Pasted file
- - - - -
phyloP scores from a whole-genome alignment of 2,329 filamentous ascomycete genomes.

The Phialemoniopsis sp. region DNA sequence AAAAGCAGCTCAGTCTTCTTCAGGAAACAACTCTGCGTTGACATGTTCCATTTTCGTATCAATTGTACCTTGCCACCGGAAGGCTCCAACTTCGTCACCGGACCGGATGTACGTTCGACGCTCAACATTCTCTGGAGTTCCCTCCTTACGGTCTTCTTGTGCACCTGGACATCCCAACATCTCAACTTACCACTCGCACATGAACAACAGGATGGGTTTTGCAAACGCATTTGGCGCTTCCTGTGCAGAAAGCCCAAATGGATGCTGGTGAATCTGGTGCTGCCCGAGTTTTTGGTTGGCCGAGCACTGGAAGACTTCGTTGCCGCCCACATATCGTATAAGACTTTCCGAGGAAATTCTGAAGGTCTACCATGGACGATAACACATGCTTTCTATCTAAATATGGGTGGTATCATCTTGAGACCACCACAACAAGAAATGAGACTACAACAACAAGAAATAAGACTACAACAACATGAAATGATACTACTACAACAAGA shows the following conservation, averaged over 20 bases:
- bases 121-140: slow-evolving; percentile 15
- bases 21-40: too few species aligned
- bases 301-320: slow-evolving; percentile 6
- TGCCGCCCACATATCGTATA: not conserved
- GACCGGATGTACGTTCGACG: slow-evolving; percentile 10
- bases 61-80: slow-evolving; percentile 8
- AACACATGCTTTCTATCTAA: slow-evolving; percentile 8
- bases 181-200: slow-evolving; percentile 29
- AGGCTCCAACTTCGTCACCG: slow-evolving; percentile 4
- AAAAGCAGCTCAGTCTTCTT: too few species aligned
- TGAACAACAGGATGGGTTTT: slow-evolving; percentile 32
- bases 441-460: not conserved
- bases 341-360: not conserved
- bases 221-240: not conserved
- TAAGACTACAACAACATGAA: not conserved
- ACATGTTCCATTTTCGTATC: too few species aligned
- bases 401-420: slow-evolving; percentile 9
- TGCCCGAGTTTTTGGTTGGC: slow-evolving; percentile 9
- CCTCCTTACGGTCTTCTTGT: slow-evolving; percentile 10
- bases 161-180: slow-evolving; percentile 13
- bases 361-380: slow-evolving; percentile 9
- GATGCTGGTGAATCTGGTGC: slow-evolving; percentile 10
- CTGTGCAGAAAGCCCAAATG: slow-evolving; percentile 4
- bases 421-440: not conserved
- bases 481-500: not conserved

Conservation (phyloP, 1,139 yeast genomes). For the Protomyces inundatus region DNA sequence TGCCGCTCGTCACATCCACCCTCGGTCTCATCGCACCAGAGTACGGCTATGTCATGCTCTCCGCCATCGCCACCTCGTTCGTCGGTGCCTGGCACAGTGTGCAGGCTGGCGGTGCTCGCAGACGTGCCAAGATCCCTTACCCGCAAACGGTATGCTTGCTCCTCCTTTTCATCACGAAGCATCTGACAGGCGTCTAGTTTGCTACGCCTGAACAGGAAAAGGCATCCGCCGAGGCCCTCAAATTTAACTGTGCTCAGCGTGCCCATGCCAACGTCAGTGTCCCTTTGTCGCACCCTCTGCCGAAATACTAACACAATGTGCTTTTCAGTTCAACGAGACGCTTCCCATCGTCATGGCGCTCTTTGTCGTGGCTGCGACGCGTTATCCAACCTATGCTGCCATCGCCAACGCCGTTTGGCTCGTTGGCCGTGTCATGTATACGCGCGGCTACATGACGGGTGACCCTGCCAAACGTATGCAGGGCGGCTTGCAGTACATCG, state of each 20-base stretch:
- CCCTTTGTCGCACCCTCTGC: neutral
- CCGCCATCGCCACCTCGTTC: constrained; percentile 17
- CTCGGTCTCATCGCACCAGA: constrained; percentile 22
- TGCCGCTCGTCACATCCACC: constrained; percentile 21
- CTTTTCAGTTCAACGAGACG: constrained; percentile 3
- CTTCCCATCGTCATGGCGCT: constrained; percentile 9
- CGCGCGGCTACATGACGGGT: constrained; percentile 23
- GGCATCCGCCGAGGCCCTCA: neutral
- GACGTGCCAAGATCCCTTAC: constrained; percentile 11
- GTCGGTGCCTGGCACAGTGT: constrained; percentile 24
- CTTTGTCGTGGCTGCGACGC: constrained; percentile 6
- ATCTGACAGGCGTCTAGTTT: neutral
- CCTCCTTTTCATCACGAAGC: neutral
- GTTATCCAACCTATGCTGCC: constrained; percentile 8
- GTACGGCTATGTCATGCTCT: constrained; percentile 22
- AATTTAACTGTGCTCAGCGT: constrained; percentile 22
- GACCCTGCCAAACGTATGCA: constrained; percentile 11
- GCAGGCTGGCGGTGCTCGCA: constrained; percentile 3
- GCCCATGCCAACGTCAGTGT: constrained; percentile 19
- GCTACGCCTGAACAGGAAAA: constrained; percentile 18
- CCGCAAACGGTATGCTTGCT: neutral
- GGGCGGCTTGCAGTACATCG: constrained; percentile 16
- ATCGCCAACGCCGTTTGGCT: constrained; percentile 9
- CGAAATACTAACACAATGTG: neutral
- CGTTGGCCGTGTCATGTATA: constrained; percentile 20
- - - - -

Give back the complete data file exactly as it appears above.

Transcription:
phyloP scores from a whole-genome alignment of 2,329 filamentous ascomycete genomes.

The Phialemoniopsis sp. region DNA sequence AAAAGCAGCTCAGTCTTCTTCAGGAAACAACTCTGCGTTGACATGTTCCATTTTCGTATCAATTGTACCTTGCCACCGGAAGGCTCCAACTTCGTCACCGGACCGGATGTACGTTCGACGCTCAACATTCTCTGGAGTTCCCTCCTTACGGTCTTCTTGTGCACCTGGACATCCCAACATCTCAACTTACCACTCGCACATGAACAACAGGATGGGTTTTGCAAACGCATTTGGCGCTTCCTGTGCAGAAAGCCCAAATGGATGCTGGTGAATCTGGTGCTGCCCGAGTTTTTGGTTGGCCGAGCACTGGAAGACTTCGTTGCCGCCCACATATCGTATAAGACTTTCCGAGGAAATTCTGAAGGTCTACCATGGACGATAACACATGCTTTCTATCTAAATATGGGTGGTATCATCTTGAGACCACCACAACAAGAAATGAGACTACAACAACAAGAAATAAGACTACAACAACATGAAATGATACTACTACAACAAGA shows the following conservation, averaged over 20 bases:
- bases 121-140: slow-evolving; percentile 15
- bases 21-40: too few species aligned
- bases 301-320: slow-evolving; percentile 6
- TGCCGCCCACATATCGTATA: not conserved
- GACCGGATGTACGTTCGACG: slow-evolving; percentile 10
- bases 61-80: slow-evolving; percentile 8
- AACACATGCTTTCTATCTAA: slow-evolving; percentile 8
- bases 181-200: slow-evolving; percentile 29
- AGGCTCCAACTTCGTCACCG: slow-evolving; percentile 4
- AAAAGCAGCTCAGTCTTCTT: too few species aligned
- TGAACAACAGGATGGGTTTT: slow-evolving; percentile 32
- bases 441-460: not conserved
- bases 341-360: not conserved
- bases 221-240: not conserved
- TAAGACTACAACAACATGAA: not conserved
- ACATGTTCCATTTTCGTATC: too few species aligned
- bases 401-420: slow-evolving; percentile 9
- TGCCCGAGTTTTTGGTTGGC: slow-evolving; percentile 9
- CCTCCTTACGGTCTTCTTGT: slow-evolving; percentile 10
- bases 161-180: slow-evolving; percentile 13
- bases 361-380: slow-evolving; percentile 9
- GATGCTGGTGAATCTGGTGC: slow-evolving; percentile 10
- CTGTGCAGAAAGCCCAAATG: slow-evolving; percentile 4
- bases 421-440: not conserved
- bases 481-500: not conserved

Conservation (phyloP, 1,139 yeast genomes). For the Protomyces inundatus region DNA sequence TGCCGCTCGTCACATCCACCCTCGGTCTCATCGCACCAGAGTACGGCTATGTCATGCTCTCCGCCATCGCCACCTCGTTCGTCGGTGCCTGGCACAGTGTGCAGGCTGGCGGTGCTCGCAGACGTGCCAAGATCCCTTACCCGCAAACGGTATGCTTGCTCCTCCTTTTCATCACGAAGCATCTGACAGGCGTCTAGTTTGCTACGCCTGAACAGGAAAAGGCATCCGCCGAGGCCCTCAAATTTAACTGTGCTCAGCGTGCCCATGCCAACGTCAGTGTCCCTTTGTCGCACCCTCTGCCGAAATACTAACACAATGTGCTTTTCAGTTCAACGAGACGCTTCCCATCGTCATGGCGCTCTTTGTCGTGGCTGCGACGCGTTATCCAACCTATGCTGCCATCGCCAACGCCGTTTGGCTCGTTGGCCGTGTCATGTATACGCGCGGCTACATGACGGGTGACCCTGCCAAACGTATGCAGGGCGGCTTGCAGTACATCG, state of each 20-base stretch:
- CCCTTTGTCGCACCCTCTGC: neutral
- CCGCCATCGCCACCTCGTTC: constrained; percentile 17
- CTCGGTCTCATCGCACCAGA: constrained; percentile 22
- TGCCGCTCGTCACATCCACC: constrained; percentile 21
- CTTTTCAGTTCAACGAGACG: constrained; percentile 3
- CTTCCCATCGTCATGGCGCT: constrained; percentile 9
- CGCGCGGCTACATGACGGGT: constrained; percentile 23
- GGCATCCGCCGAGGCCCTCA: neutral
- GACGTGCCAAGATCCCTTAC: constrained; percentile 11
- GTCGGTGCCTGGCACAGTGT: constrained; percentile 24
- CTTTGTCGTGGCTGCGACGC: constrained; percentile 6
- ATCTGACAGGCGTCTAGTTT: neutral
- CCTCCTTTTCATCACGAAGC: neutral
- GTTATCCAACCTATGCTGCC: constrained; percentile 8
- GTACGGCTATGTCATGCTCT: constrained; percentile 22
- AATTTAACTGTGCTCAGCGT: constrained; percentile 22
- GACCCTGCCAAACGTATGCA: constrained; percentile 11
- GCAGGCTGGCGGTGCTCGCA: constrained; percentile 3
- GCCCATGCCAACGTCAGTGT: constrained; percentile 19
- GCTACGCCTGAACAGGAAAA: constrained; percentile 18
- CCGCAAACGGTATGCTTGCT: neutral
- GGGCGGCTTGCAGTACATCG: constrained; percentile 16
- ATCGCCAACGCCGTTTGGCT: constrained; percentile 9
- CGAAATACTAACACAATGTG: neutral
- CGTTGGCCGTGTCATGTATA: constrained; percentile 20